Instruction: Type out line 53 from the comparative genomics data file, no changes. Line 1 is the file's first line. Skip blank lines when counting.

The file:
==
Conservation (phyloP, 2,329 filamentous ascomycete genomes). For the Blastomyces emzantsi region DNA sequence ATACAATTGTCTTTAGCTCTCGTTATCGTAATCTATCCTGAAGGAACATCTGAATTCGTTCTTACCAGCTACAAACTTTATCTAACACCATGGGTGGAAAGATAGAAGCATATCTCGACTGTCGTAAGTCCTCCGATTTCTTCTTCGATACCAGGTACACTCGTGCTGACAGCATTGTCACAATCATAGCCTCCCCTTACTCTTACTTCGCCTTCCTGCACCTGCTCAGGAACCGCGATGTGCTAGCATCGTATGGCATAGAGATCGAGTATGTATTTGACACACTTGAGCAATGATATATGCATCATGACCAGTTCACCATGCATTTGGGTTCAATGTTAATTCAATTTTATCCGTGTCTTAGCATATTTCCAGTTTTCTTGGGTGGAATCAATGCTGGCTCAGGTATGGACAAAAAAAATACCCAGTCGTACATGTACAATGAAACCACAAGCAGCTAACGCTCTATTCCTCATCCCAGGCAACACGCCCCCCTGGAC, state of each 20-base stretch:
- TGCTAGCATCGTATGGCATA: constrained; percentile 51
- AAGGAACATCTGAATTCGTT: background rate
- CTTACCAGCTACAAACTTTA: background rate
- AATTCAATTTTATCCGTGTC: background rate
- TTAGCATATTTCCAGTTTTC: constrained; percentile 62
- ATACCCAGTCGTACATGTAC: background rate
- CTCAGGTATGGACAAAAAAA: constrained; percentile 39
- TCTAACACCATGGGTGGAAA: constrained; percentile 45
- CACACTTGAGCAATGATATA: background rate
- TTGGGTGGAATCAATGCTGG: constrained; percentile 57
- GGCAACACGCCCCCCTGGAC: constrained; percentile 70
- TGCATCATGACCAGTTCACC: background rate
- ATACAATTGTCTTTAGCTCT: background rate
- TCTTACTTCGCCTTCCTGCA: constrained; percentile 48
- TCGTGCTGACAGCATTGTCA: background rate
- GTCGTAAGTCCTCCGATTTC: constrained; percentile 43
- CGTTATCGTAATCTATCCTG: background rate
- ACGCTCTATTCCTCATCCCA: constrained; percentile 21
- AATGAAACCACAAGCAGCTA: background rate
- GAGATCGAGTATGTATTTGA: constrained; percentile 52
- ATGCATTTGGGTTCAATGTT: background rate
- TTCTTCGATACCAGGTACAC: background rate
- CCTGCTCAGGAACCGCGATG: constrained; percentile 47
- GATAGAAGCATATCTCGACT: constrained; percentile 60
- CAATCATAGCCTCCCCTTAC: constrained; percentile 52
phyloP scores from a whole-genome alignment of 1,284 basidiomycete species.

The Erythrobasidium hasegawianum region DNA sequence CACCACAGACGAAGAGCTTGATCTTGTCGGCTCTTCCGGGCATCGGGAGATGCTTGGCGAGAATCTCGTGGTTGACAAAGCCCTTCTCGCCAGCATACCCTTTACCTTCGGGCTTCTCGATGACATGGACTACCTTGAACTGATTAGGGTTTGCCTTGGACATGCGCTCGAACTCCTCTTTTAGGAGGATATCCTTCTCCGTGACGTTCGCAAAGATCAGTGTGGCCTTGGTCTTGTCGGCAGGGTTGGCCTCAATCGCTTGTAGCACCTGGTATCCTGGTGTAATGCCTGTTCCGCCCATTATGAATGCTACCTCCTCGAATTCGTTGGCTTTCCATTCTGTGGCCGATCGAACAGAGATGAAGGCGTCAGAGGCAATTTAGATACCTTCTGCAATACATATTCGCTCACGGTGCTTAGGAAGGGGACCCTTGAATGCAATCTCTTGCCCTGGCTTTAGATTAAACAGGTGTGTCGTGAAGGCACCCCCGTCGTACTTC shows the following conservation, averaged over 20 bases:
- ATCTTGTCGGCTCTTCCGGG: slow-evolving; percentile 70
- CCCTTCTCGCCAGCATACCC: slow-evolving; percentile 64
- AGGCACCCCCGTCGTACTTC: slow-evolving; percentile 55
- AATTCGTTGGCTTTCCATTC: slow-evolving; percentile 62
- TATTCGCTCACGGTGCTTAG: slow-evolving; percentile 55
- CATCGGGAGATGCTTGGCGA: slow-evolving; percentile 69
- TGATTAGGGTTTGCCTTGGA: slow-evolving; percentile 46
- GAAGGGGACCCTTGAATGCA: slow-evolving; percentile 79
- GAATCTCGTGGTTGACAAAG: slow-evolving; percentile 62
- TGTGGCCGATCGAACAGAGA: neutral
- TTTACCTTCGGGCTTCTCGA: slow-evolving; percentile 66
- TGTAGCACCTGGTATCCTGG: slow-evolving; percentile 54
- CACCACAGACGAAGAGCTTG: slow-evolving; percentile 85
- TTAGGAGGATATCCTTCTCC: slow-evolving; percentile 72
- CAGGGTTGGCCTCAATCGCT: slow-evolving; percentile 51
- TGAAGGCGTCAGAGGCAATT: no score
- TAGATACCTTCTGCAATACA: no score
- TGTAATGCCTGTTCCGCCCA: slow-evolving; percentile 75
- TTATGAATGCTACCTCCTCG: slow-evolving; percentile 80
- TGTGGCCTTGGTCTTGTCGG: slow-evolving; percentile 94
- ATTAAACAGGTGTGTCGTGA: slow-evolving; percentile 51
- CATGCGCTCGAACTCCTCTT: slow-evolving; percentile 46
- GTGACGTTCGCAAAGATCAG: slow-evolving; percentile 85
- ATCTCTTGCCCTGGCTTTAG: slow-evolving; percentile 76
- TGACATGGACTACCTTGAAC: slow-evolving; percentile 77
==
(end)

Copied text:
- TGACATGGACTACCTTGAAC: slow-evolving; percentile 77